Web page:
This Workout Lets You Bring Your Baby to the Barre
New mamas who love barre workouts, take note: Forget any visions of your crying baby rolling around while you attempt to hold a plank. Not only is this type of fitness proven to help you develop strong abdominal, pelvic floor and arm muscles, but it's an ideal way to sweat with your babe in tow, says Babies at the Barre founder Tori Levine.
After giving birth of her son in 2014, Levine, certified pre- and post-natal Pilates and barre instructor, started to explore the ways her babe could join her daily fitness routine—and discovered a real need for moms to understand how easy it is to stay on the exercise bandwagon, simply by using their babes—safely!—as props while working out safely themselves.
"There seem to be a lot of programs and people promoting a hardcore workout to 'get your body back', but there's no education about how to modify or make sure these exercises are safe," she says. "Without proper recovery time and strengthening exercises, moms are at a higher risk of causing further damage to their core and pelvic floor, which can cause long-term low back pain and incontinence issues. It's my passion to inform moms about how to gradually and safely heal their bodies after pregnancy and birth so they can return to exercising that they enjoyed pre-pregnancy and set themselves up to be able to have the energy and strength for the demands of motherhood."
You can follow Levine's YouTube channel to get inspiration for your at-home workout, or get started with these easy-to-try barre moves. Note: You can have your baby in a carrier and still safely do all of these moves. (If you don't have a carrier, Levine says it's perfectly fine to hold your baby in front of you, making sure that your hips are underneath your shoulders when standing. (That means no 'mom pose' with your butt tucked and hips pushed forward!)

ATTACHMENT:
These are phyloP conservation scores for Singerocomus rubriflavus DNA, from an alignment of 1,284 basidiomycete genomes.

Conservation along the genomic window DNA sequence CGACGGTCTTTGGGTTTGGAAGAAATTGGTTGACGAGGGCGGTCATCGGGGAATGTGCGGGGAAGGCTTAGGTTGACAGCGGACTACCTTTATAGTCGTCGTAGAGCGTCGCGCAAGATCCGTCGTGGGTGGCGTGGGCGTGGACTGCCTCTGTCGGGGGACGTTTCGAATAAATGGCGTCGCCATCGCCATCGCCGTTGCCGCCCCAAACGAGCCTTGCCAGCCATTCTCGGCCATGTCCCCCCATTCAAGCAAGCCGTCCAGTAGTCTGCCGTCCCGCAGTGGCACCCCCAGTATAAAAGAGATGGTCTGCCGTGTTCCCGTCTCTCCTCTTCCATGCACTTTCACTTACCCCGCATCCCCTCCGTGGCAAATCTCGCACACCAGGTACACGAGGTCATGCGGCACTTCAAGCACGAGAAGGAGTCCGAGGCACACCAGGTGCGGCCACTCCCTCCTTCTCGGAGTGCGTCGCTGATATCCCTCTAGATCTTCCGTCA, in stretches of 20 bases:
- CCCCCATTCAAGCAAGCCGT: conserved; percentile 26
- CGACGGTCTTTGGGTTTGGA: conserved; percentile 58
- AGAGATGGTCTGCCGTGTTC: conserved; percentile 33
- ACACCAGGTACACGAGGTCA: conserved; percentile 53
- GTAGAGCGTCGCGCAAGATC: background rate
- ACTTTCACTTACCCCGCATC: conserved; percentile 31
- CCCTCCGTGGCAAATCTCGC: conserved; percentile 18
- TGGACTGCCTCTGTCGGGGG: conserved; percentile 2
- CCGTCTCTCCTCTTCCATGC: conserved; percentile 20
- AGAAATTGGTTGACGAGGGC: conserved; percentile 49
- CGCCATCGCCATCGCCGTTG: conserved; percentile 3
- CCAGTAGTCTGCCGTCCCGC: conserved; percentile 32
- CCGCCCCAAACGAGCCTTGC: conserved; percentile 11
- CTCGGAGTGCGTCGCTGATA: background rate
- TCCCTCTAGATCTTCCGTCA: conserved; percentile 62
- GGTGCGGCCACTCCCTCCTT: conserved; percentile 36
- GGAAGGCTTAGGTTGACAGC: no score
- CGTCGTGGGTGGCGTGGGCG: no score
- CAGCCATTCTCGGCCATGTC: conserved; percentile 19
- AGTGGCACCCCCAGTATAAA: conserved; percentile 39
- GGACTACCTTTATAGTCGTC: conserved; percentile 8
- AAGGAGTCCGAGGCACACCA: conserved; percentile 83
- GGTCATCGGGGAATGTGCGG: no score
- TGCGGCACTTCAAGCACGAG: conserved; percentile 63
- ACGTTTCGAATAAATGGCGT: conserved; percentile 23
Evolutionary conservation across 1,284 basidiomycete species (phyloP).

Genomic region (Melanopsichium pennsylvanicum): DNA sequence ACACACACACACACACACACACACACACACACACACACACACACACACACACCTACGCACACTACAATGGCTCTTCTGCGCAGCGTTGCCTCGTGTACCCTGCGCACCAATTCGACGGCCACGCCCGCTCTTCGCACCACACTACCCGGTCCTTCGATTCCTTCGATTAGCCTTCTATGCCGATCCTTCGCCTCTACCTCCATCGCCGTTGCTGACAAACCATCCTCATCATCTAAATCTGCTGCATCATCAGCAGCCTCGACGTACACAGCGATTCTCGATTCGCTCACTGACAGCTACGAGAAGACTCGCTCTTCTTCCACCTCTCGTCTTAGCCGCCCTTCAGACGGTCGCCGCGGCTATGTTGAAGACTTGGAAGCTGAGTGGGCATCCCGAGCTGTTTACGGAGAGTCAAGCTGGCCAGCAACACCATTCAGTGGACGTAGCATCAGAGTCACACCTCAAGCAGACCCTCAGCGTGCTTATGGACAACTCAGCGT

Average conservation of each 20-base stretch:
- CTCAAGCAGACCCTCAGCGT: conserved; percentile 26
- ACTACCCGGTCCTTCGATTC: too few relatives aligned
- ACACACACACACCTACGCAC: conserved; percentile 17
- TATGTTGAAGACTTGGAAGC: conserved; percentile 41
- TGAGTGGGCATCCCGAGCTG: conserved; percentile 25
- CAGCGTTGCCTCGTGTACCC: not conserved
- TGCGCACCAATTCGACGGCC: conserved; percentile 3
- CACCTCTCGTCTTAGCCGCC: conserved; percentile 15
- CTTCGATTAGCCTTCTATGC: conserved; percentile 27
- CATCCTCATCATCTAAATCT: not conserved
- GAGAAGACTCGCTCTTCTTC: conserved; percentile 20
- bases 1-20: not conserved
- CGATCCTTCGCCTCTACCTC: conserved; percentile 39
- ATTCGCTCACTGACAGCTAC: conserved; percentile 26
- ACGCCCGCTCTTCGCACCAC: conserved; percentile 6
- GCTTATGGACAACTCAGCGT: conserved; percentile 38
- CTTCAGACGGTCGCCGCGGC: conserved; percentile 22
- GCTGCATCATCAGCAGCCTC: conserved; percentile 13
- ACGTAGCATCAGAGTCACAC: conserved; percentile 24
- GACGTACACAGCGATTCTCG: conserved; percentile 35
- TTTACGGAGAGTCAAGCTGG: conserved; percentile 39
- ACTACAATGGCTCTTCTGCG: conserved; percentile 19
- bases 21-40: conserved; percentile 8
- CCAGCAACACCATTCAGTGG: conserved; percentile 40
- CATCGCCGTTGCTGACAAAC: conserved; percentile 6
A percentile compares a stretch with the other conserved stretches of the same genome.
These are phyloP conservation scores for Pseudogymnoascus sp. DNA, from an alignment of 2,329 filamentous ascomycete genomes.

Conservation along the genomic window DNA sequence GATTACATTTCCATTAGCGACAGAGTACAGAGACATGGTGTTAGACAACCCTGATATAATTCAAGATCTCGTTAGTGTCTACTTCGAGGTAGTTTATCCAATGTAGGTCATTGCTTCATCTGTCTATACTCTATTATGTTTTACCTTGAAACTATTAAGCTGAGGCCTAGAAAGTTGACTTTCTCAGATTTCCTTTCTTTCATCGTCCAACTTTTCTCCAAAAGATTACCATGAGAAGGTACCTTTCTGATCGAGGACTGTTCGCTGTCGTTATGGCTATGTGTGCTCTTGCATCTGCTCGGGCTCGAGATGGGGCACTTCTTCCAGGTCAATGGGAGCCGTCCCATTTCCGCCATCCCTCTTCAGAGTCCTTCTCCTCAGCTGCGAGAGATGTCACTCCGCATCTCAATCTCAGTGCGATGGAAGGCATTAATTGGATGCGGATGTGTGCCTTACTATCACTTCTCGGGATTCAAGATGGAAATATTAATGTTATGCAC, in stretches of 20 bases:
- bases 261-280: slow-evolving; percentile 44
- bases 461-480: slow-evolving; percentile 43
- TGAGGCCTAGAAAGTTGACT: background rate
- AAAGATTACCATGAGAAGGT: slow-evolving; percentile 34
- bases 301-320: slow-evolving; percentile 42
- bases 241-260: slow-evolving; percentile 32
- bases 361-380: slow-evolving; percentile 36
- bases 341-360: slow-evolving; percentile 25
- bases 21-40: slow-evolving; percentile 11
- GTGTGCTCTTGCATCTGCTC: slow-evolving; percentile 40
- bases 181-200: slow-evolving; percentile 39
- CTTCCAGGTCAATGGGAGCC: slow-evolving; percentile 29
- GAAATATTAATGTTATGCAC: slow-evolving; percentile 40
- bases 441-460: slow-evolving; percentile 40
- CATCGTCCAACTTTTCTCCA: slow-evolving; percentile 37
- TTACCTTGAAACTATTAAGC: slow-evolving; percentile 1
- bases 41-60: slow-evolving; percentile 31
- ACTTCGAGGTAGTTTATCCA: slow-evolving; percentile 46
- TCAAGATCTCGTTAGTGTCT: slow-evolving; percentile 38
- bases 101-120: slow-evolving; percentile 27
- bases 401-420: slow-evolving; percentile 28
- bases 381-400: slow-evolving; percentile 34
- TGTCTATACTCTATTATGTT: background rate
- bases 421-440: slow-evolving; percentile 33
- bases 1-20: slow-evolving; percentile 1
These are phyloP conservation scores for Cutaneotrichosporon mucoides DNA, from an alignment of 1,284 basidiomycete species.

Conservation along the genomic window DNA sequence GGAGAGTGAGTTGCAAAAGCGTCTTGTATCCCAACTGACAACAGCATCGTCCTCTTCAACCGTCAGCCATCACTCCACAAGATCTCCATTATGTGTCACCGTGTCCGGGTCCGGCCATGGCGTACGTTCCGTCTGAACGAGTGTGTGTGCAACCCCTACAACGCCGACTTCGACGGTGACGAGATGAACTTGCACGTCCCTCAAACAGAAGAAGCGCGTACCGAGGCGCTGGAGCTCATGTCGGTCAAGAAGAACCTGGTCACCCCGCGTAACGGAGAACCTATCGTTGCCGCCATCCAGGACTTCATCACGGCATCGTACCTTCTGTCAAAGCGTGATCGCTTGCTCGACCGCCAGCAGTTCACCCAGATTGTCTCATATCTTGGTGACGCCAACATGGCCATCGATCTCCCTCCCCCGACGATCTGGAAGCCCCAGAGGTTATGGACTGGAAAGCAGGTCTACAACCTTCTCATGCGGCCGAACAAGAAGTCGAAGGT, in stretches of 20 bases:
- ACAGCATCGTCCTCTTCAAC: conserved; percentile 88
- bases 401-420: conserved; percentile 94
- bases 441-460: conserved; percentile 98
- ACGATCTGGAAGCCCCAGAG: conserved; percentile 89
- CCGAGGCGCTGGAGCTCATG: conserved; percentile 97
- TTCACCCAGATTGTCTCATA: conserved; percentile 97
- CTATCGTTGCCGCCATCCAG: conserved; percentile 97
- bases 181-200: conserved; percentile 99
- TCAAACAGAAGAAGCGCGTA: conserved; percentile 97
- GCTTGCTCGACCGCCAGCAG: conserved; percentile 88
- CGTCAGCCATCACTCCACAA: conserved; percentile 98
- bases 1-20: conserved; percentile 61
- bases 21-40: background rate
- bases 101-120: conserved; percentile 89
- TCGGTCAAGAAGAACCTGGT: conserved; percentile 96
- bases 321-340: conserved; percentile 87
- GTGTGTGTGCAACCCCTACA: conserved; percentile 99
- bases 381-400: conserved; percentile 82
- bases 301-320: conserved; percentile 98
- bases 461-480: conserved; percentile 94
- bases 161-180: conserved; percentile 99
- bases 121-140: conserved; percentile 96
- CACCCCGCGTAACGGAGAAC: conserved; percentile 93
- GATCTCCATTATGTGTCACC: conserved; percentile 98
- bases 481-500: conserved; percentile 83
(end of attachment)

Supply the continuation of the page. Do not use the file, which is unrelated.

"Whether your baby is in a carrier or you're holding her, make sure you are giving her kisses and talking to her about what you're doing," Levine says. "These are great exercises to provide gentle movement that can lull baby to sleep while you workout!"
Kegel/Pelvic Floor Contraction
Step one: Begin seated on a firm chair with your feet flat on the floor. From here, check your posture and stance. "Make sure you are sitting up straight with your shoulders stacked over your hips," Levine says. Then, rock side to side to make sure you can feel your 'sit bones' are pressing into the chair.
Step two: Breathe! "As you exhale, engage your core and pelvic floor muscles by imagining you are pulling your bellybutton to your spine and lifting the area between your sit bones off the chair," Levine says. Your main goal and focus here is to squeeze while you lift. Levine notes that you'll feel a burn in your inner abs because your pelvic floor and transverse abdominals are connected.
Step one: Posture counts! Stand with your feet together and your hands by your side. Then fire up your core and pelvic floor muscles as you begin alternating your legs left and right.
Step two: Now, that you've got the hang of it, up the ante and reach your alternative arm while raising your alternative leg. Do one set of 30.
Step three: Don't forget to check your stance! "Keep your shoulders down and shoulder blades squeezed together, your belly button pulled into your spine, and your pelvic floor squeezed and lifted," Levine says.
Small Standing Abdominal Isolations/Hip Circles
Step one: To begin this movement, stand with your feet hip-width apart, toes slightly turned out, and knees bent in a semi-squat position.
Step two: Engage that core again! "Pull your belly button into your spine as hard as you can and imagine that this squeeze makes your pelvis tilt under slightly. Release the squeeze and return your pelvis to neutral," she says.
Step three: Now it's time for the upper body: "Add in some variation by circling your hips, 15 to the right and 15 to the left to start working your obliques," she says.